Fear of an Islamic Fatherland

The current debate about Islam’s place in German society is often skewed by a perverse interpretation of the religion that most average Muslim citizens do not recognize, writes Thomas Seibert from Der Tagesspiegel.

Fear of an Islamic Fatherland
Photo: DPA

President Christian Wulff recently riled his fellow conservative Christian Democrats (CDU) by declaring that Islam was part of Germany just like Christianity and Judaism.

He won praise for his comments from Germany’s large Turkish community, but the uproar over the Wulff’s speech must seem rather hypocritical back in Ankara and Istanbul.

Turkey constantly faces European criticism – justifiably – for its treatment of religious minorities, but is now being told by the CDU’s Bavarian sister party the Christian Social Union (CSU) that religious freedom is not the same as religious equality. Had a Turkish politician made a similar remark, the CSU would have no doubt warned against allowing Turkey into the European Union.

In the heated debate surrounding Islam in Germany, the perverse interpretation created by the Osama bin Ladens of the world is often presented as the “true” core of the religion. But average Muslims in both Turkey and Germany do not recognize this distortion of their faith.

A frequent argument heard is that a literal interpretation of the Koran cannot be squared with western democratic values – as if a literal interpretation of the Bible could. Another common criticism is that the Muslim world has yet to go though any sort of Enlightenment, the period that curbed the role of religion in western society.

But who said that the history of Europe was the standard for all things, and that such a radical break with religion is necessary? Perhaps in other religions certain things developed in different ways than they did for the European Christians.

Plenty of Islamic scholars around the world devote their energies to asking what modern Islam should be like. The Turkish Ministry of Religion, for example, has branded forced marriage, ‘honour’ killings and the disenfranchisement of women as un-Islamic.

The late Muhammad Sayyid Tantawy, who as head of the al-Azhar University in Cairo was one of the world’s leading Islamic scholars, dismissed women’s veils as pure tradition without religious foundation in Islam.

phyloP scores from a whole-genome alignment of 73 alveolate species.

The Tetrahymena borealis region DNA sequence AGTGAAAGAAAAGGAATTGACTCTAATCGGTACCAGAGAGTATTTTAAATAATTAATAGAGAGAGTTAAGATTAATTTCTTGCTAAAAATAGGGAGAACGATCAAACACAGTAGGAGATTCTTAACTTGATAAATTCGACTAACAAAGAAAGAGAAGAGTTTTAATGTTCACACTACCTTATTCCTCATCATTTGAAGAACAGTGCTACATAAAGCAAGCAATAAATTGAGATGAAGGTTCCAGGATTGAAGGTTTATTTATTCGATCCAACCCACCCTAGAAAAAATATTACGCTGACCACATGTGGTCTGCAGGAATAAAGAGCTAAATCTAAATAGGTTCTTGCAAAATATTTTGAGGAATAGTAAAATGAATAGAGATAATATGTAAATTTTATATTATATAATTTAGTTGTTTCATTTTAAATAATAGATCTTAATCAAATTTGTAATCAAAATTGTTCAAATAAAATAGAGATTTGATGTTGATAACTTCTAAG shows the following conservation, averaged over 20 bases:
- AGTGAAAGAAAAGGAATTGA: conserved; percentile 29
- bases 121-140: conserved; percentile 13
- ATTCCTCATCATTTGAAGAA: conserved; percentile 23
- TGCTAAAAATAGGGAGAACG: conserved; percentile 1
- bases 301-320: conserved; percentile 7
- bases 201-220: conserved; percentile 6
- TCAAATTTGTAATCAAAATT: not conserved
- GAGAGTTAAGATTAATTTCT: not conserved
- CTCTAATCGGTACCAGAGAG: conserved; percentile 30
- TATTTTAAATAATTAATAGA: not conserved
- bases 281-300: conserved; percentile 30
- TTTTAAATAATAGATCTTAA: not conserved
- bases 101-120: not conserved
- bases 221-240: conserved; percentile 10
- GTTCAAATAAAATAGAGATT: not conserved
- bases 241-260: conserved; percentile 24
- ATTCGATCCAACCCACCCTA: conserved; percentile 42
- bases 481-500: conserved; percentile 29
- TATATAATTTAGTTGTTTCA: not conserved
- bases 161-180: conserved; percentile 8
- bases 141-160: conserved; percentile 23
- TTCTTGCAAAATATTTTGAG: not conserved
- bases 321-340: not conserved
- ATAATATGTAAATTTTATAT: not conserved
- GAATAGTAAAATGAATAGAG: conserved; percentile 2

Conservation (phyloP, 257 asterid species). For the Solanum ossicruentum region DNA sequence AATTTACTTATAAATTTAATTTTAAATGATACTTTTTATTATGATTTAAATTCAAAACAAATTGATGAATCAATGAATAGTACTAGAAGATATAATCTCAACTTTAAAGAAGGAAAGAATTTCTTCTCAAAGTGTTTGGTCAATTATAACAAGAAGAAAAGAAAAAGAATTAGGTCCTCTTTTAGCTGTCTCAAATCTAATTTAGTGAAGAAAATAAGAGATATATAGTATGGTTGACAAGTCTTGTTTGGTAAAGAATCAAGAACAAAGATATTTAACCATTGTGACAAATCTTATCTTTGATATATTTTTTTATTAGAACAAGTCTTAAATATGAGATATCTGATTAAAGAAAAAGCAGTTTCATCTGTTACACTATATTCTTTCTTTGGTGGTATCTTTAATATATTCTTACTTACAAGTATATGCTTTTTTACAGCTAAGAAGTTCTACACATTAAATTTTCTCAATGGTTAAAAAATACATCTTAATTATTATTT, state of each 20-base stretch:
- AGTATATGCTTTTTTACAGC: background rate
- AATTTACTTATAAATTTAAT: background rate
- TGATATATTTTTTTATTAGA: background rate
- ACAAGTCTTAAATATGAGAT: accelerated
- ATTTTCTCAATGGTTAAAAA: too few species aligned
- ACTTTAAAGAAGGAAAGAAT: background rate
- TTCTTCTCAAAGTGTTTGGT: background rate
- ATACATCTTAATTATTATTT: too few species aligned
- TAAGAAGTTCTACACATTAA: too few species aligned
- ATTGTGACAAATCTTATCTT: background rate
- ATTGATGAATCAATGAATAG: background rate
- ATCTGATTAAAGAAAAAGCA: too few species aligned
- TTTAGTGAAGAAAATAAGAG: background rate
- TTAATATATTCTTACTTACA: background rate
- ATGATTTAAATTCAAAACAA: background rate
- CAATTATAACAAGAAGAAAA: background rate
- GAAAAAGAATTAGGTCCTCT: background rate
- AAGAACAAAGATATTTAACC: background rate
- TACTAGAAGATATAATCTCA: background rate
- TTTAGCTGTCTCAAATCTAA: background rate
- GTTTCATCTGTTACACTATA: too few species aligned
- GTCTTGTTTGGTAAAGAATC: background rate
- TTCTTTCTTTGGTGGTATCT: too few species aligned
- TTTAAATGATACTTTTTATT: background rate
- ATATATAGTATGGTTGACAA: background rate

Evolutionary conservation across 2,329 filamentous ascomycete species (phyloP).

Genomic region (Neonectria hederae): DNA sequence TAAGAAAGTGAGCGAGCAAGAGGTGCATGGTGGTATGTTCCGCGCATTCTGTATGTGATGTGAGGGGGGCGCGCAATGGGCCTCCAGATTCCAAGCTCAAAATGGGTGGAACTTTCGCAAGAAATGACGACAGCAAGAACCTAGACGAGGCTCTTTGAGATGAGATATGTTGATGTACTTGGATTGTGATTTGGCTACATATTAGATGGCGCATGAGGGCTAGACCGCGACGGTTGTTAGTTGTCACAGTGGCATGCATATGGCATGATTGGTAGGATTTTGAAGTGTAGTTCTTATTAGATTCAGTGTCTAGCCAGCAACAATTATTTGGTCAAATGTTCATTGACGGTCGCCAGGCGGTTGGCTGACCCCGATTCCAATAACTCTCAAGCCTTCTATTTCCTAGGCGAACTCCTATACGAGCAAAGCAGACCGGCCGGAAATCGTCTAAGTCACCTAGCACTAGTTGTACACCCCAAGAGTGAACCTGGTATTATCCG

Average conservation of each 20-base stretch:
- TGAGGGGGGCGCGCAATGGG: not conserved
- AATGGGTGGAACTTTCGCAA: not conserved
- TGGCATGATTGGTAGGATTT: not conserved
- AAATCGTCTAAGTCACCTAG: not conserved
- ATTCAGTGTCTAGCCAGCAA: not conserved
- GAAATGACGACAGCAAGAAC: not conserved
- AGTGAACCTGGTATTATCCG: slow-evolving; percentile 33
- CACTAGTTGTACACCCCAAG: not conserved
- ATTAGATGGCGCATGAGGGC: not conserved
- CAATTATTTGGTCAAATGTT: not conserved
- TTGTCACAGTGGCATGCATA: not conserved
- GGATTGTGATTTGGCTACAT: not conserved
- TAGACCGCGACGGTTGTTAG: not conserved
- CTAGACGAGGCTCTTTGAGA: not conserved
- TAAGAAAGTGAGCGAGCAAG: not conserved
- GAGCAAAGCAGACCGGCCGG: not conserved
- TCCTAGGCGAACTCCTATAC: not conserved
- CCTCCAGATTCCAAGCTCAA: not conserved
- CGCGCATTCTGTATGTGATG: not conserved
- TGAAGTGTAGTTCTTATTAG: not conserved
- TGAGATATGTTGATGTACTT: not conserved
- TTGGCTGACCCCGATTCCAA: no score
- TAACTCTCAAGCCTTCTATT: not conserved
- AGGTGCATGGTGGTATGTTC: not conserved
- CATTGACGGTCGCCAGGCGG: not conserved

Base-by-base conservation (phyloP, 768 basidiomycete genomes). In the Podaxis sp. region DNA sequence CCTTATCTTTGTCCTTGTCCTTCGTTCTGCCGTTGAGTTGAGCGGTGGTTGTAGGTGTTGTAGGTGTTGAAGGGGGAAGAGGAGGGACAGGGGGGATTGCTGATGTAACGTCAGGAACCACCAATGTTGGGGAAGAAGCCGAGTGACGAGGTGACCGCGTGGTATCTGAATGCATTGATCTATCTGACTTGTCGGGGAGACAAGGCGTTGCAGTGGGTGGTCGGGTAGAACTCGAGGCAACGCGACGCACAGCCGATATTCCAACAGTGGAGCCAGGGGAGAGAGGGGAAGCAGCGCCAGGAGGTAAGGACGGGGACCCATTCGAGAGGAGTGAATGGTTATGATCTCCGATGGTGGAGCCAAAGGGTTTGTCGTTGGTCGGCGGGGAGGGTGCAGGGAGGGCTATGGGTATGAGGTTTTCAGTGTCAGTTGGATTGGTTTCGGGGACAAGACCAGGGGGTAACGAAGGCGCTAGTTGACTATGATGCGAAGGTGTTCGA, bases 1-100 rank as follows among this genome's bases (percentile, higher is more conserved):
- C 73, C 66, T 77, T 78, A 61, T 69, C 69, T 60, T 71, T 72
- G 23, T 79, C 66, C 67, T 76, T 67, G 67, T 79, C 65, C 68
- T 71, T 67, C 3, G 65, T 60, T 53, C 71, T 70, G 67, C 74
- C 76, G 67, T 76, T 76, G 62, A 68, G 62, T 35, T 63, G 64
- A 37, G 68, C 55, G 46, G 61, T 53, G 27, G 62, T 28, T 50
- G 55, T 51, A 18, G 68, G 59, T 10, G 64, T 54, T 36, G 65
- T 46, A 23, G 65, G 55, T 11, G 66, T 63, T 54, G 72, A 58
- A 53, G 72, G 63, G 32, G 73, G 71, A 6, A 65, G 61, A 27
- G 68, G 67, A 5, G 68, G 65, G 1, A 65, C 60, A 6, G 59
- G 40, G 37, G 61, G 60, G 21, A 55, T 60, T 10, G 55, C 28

But such voices and developments barely register in the West, where Islam is presented as a violent, reactionary block hopelessly resistant to reform. Such crude generalizations about Islam and the criticism of Wulff are mainly born of fear and the desire for excluding something seen as foreign.

Wulff’s statement that Islam belongs to Germany provokes the Germans because it touches anxieties of an alien force invading and taking over the country. Thilo Sarrazin’s theories have been so successful because they seem to prove to his readers that such fears are justified.

Of course, the problems with Germany’s integration policies need to be discussed. But in this very emotional debate, Islamic extremists need to be described as what they are – marginal figures.

No-one demands of average Christian Europeans that they distance themselves from the war criminals of the Lord’s Resistance Army in Uganda, who kill, maim and terrorize their victims and recruit child soldiers in the name of their Christian God. Muslims in Europe see themselves as being put under a general suspicion of being Osama bin Laden’s remotely controlled jihadists waiting for the moment to draw their scimitars.

The failure to make this distinction is not just bad for the integration of millions of Muslims in Germany and Europe. It also makes it more difficult to deal with the real threat of extremists like al-Qaida. If you equate Islam with terror, injustice and the Dark Ages, then you can no longer tell the difference between friend and enemy.

This commentary was published with the kind permission of Berlin newspaper Der Tagesspiegel, where it originally appeared in German. Translation by The Local.